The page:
The first national Housing policy was announced in 1988. A revised policy came into existence in 1994 with the change in central government. A new Housing and Habitat Policy was announced in 1998 with greater emphasis on the aspect of ‘Habitat’ as a supplementary focus to housing. The policy envisaged some major landmark initiatives such as repeal of Urban Land Ceiling and Regulation Act (ULCRA) and increased Foreign Direct Investment (FDI) in real estate. The new policy was announced in 2007 as ‘National Urban Housing and Habitat Policy’. This policy sought to promote various types of public-private partnerships for achieving the goal of ‘Affordable Housing for all’.
Recognizing the need for greater private sector participation, the government has also drafted a National Public Private Partnership Policy. The policy sets out the principles for implementing a large number of projects across diverse segments through private sector.

New Urban Housing Mission

In June 2015, Hon’ble Prime Minister launched the Pradhan mantra Awas Yojana – Urban (PMAY-U) to provide housing for all by 2022. The scheme provides central assistance toUrban Local Bodies (ULBs) and other implementing agencies through States/UTs. The programme has 4 verticals; the Credit Linked Subsidy Scheme (CLSS) and the other three centrally sponsored schemes namely, in-situ rehabilitation of existing slum dwellers using land as a resource through private participation; affordable housing in partnership; and subsidy for beneficiary-led individual house construction/enhancement.

The process of project formulation and approval in accordance with mission guidelines has been left to the states, so that projects can be formulated, approved and implemented faster.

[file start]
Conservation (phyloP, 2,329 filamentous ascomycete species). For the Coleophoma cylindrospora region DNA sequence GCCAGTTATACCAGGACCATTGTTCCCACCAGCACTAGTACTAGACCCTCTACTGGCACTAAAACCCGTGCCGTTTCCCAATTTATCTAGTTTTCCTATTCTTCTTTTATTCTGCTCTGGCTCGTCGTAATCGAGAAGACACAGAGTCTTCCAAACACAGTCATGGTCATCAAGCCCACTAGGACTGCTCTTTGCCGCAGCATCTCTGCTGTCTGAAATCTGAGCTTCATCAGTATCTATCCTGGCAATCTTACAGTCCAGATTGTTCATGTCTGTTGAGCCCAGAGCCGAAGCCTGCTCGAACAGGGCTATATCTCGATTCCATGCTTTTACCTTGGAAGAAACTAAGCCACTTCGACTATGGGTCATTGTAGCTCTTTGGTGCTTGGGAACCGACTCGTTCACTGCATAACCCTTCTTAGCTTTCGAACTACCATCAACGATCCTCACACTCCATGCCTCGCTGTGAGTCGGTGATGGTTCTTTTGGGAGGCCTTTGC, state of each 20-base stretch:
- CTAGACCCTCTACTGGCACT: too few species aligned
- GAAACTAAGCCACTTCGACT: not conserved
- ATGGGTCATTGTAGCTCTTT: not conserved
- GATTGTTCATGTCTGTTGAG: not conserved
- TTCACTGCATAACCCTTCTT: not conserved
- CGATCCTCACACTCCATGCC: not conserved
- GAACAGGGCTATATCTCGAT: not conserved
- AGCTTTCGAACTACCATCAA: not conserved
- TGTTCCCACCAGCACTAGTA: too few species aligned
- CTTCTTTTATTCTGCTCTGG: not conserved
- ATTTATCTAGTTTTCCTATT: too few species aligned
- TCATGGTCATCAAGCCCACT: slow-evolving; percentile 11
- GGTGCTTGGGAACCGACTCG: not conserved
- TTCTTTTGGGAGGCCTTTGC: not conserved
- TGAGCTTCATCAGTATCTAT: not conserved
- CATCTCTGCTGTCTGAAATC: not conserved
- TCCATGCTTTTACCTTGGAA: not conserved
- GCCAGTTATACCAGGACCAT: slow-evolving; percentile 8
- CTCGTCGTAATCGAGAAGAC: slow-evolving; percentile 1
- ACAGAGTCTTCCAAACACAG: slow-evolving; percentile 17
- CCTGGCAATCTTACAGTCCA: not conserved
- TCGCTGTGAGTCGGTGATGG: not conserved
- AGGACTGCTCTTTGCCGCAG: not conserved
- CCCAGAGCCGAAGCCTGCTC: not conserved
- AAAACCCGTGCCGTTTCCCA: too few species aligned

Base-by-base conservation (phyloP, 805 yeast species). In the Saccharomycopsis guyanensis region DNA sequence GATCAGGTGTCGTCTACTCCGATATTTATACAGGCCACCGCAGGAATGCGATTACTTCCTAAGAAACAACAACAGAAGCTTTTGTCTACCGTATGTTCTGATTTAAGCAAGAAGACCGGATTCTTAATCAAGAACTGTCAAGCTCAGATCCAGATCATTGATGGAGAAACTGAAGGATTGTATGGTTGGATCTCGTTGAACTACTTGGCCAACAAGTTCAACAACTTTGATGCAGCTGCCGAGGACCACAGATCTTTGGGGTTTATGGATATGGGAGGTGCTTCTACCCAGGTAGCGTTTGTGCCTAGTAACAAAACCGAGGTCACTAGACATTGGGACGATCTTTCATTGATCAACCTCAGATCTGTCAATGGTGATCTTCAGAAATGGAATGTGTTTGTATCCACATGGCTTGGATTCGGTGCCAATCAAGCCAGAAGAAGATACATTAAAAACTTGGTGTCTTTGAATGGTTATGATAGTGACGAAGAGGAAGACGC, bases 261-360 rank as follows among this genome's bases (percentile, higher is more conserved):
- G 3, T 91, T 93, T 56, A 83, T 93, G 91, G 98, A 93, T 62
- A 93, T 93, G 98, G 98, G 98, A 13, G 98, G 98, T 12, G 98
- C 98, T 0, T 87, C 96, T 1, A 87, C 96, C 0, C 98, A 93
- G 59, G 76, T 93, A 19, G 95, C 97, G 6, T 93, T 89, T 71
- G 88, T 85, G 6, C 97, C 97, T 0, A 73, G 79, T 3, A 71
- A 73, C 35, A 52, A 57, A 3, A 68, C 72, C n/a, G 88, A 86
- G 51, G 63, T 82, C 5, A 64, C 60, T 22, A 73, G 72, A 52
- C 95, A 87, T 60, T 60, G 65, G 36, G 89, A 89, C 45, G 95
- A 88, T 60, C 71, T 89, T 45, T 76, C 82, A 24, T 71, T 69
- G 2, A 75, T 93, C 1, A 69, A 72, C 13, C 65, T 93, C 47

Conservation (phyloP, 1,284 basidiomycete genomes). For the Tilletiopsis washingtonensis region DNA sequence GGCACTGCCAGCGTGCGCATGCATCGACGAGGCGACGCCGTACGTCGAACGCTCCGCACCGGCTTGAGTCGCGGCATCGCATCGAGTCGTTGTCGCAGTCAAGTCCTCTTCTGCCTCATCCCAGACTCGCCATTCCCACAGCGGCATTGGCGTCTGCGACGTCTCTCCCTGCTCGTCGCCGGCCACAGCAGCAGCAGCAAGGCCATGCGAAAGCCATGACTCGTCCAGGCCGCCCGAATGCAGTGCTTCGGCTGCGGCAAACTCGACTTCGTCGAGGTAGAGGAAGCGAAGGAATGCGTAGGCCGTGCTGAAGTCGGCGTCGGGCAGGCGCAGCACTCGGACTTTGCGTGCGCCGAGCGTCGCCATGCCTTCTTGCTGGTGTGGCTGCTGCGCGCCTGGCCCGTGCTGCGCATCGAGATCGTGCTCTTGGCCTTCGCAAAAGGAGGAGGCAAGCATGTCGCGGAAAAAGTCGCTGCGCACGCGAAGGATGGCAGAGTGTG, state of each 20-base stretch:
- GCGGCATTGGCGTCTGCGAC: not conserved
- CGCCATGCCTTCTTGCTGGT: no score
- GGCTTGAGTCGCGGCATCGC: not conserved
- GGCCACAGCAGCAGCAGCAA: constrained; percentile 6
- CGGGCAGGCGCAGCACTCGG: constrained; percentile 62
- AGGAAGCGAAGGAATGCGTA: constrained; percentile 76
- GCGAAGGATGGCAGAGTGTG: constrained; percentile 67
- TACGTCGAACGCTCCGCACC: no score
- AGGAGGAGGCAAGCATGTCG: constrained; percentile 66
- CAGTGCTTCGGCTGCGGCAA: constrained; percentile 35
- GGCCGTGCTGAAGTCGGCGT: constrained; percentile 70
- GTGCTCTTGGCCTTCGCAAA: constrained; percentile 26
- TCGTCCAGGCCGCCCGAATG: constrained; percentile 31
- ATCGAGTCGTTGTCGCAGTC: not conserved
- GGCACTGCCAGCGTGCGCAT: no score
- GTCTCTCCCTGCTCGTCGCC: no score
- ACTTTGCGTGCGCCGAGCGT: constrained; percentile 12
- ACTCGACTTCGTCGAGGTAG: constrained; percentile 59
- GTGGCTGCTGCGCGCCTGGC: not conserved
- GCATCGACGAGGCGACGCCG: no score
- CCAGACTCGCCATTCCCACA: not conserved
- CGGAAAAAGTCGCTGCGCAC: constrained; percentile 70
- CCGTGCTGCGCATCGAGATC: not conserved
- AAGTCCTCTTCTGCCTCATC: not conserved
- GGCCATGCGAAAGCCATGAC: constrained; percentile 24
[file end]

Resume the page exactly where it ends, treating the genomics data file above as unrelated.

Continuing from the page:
Under in-situ slum redevelopment (ISSR), the private developers are given land and incentive to monetize the part of the demarcated land to build housing stock for the low income households especially slum dwellers. Along with redevelopment and rehabilitation of the slum, the private developer is responsible for providing and interim accommodation to beneficiaries during implementation of the scheme and on completion of the scheme.

Under Credit Linked Subsity Scheme (CLSS), initially the weaker sections were given subsidy on home loans. In 2017, the scope of CLSS was widened for a year to include the MIG segment as well. However, their rate of interest subsidy was limited to 3 to 4 percent depending on the amount of loan. These loans are availed for new construction or addition of rooms.

Convergence of Mission

The integration of urban schemes help the cities to upgrade themselves faster in terms of meeting the housing demand equipped with necessary infrastructure, both social and physical.
Atal Mission for Rejuvenation and Urban Transformation (AMRUT) endeavors to provide every household access to supply of water and sewerage connection, improving open spaces and reduce pollution through mobility solutions, thereby providing the basic infrastructure to housing. Swachh Bharat Mission (Urban) aims to eliminate open defecation, eradicate manual scavenging and incorporate modern and scientific Municipal Solid Waste Management.


Capacity building for all players at different levels in an important pre-requisite to achieve the national resolve to provide housing for all by 2022. Good practices and performances in implementation of the mission need to be disseminated among various stakeholders. States have an important role to play in this as ‘housing and urban development’ is a state subject under the constitution.

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Courtesy: Yojana